So to answer your question, Japanese input is not necessarily better on WM6, because the new IME works the same on both platforms. I’d like to hear how it works with the keyboard though.

    In regards to Batteryrefill.com, they are very bad at returning e-mails. However, they have good customer service if you call. I assume you’re in Japan, so that makes it harder. I checked out the site you sent, and they’re a lot more expensive than I want to pay. I paid $35 for my Sony refill, Baysun.com would charge about $70 USD (8505 JPY). However, I’ll keep them in mind if I’m living in Japan again, thanks for the link!

  3. emazur
    August 17, 2007 at 12:36 pm

    This ime you pointed out works alot better- thank you for informing me. I didn’t need the patch because the T-mobile MDA is an HTC Wizard, according to the warnings the patch is only needed for non-HTC devices but thanks anyway for the warning.
    I only used it my the keyboard and it worked as it should. I noticed it would still write in kana even if I selected “romaji” from the keyboard drop down list, so I had to hit the 英数字 button on the soft keyboard to write in roman letters again, but that’s not really a big deal.
    It’s sad to say that my efforts may have gone to waste though- I’m thinking of moving back to Japan after several months hiatus but it seems this phone won’t work in Japan. Don’t know much ’bout cell phone technology, but after checking around it seems Japan is one of the very, very few countries who do not use this “GSM Quadband” signal that my smartphone uses.新しい携帯を買うのは面倒くさい。Especially annoying considering my smartphone put me back $250 or $300, and I’d probably pay double that if I bought a Japanese smartphone, not to mention the possible need for a different type of memcard. And apparently smartphones weren’t sold in Japan until late 2005, so I think there won’t be much selection. Properietary carrier signals and late-to-the-ballgame smartphones- I don’t see why some people seem to think j phones are so great (and good luck trying to get prepaids over there…)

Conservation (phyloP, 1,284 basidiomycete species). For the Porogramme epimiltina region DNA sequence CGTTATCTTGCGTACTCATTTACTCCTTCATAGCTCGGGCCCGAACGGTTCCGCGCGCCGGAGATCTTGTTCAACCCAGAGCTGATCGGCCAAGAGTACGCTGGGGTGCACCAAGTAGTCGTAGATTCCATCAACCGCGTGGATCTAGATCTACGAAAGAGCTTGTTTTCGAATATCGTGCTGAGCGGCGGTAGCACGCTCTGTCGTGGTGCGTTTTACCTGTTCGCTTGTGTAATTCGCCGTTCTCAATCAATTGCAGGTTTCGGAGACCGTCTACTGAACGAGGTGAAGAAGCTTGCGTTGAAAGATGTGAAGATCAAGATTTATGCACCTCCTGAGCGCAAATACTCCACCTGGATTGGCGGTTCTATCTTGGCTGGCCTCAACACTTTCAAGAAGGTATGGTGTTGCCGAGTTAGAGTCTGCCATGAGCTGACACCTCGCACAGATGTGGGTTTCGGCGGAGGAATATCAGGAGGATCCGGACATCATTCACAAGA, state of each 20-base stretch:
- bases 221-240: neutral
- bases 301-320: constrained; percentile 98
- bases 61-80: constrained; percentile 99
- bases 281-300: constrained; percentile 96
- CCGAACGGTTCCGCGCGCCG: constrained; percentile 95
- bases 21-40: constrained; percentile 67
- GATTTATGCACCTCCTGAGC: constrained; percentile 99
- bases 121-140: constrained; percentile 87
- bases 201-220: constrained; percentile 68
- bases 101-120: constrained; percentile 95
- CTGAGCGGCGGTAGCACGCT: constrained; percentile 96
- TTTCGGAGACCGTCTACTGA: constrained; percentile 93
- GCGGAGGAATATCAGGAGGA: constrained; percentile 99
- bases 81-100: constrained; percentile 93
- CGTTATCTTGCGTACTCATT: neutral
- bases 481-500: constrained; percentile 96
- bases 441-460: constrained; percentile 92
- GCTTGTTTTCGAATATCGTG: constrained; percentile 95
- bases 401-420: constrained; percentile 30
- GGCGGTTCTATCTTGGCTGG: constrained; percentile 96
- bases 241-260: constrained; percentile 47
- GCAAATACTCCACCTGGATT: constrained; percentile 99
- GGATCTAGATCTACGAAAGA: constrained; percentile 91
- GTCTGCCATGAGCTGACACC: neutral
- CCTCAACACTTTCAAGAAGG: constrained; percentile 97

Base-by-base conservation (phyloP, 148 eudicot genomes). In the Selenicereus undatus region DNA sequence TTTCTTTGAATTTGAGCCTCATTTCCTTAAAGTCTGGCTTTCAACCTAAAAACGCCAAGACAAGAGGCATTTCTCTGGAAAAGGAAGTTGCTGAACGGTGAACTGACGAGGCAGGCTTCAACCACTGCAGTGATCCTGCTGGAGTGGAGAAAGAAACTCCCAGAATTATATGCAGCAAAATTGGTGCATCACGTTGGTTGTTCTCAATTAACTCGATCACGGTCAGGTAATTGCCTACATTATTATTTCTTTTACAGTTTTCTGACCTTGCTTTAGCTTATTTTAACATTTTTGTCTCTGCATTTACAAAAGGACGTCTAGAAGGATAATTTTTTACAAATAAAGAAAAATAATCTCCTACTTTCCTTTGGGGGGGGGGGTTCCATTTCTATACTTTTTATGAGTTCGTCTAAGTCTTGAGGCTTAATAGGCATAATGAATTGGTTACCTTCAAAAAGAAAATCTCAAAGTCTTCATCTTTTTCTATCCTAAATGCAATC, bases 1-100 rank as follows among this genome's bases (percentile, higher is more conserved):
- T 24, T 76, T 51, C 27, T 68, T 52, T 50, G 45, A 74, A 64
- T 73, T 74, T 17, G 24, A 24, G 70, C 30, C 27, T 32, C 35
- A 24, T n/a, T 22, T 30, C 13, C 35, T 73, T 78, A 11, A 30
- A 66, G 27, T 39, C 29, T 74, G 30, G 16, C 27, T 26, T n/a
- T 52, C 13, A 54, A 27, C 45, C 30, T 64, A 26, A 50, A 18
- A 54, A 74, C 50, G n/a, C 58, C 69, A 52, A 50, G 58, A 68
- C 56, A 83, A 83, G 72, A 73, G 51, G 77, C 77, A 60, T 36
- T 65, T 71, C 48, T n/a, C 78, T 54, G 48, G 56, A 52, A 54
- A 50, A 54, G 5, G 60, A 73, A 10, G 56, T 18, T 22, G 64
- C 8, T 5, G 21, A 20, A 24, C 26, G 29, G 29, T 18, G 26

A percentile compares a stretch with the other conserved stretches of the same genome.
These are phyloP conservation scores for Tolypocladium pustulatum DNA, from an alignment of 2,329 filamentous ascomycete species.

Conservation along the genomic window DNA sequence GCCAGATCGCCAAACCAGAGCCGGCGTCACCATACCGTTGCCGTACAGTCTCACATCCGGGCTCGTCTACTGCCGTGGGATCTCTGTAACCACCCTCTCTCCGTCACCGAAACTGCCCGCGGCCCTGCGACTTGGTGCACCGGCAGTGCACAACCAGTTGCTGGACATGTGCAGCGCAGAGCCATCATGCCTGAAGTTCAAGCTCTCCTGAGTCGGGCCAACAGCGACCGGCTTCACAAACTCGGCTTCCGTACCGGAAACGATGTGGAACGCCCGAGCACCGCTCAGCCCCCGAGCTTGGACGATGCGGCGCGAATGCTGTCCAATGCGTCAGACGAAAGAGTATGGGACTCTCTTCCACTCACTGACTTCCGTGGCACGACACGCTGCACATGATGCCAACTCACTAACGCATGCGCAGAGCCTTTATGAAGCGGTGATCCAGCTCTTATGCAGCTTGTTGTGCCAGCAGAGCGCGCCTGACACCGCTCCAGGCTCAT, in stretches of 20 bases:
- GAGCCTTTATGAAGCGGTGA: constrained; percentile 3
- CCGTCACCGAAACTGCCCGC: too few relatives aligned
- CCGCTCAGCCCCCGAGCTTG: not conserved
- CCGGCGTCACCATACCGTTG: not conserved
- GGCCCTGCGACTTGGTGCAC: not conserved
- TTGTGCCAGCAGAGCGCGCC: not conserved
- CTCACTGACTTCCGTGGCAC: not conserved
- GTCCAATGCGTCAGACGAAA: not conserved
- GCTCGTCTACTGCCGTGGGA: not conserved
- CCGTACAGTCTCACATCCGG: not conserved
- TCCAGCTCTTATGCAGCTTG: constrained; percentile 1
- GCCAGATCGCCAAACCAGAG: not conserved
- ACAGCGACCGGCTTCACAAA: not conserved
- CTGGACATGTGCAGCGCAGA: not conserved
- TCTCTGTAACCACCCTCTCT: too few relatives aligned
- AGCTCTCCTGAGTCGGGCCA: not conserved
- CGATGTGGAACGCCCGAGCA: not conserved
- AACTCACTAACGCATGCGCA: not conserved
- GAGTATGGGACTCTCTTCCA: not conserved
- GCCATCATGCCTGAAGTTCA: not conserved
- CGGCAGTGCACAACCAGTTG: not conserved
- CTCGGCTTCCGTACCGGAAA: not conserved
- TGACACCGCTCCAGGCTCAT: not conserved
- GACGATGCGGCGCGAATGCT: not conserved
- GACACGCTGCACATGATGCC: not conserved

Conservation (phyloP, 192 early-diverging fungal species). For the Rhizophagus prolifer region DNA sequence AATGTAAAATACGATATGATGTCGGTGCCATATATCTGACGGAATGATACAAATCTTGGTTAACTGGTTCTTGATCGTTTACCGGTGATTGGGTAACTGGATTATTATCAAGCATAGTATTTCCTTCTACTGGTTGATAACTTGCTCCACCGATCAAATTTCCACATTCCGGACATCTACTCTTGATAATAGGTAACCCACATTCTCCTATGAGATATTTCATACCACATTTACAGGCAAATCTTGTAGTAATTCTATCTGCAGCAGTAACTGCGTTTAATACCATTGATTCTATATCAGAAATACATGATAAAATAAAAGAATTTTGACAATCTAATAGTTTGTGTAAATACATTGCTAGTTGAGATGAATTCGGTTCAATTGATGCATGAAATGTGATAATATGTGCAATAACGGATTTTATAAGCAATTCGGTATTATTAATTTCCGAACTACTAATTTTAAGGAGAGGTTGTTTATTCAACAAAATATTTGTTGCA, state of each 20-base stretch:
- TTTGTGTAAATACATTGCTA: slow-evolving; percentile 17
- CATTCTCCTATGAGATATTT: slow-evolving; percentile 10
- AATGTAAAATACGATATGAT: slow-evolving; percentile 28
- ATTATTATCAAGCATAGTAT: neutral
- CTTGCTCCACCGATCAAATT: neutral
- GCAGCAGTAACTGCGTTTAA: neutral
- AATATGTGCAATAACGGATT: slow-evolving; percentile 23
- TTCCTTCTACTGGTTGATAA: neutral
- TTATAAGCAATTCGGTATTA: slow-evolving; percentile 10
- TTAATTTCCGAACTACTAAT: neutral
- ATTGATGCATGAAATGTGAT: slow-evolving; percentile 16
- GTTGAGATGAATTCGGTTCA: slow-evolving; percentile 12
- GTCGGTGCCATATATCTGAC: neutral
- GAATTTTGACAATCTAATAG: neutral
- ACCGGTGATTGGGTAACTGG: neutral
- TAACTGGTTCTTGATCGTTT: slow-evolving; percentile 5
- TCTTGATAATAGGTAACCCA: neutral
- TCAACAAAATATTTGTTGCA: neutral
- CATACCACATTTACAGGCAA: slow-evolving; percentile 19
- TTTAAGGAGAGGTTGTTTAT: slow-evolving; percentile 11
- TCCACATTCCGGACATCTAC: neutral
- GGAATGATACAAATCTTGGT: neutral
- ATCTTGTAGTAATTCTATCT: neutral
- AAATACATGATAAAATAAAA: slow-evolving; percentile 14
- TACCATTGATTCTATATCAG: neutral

4. August 20, 2007 at 5:56 am

    Too bad you won’t be able to use your smartphone for much longer, but you should be able to recoupe some of the cost if you sell the device. As for Japanese cell phones, I think they’re pretty neat. And there have been a few Windows Mobile models on the market, but they haven’t been very popular. Currently, Wilcom has a Sharp model that looks to be pretty sweet. I believe that one uses the PHS frequency, but I’m not sure. SoftBank carries prepaid phones, but they used to be hard to find, and there were only 2 phone models to choose from. Good luck moving back there!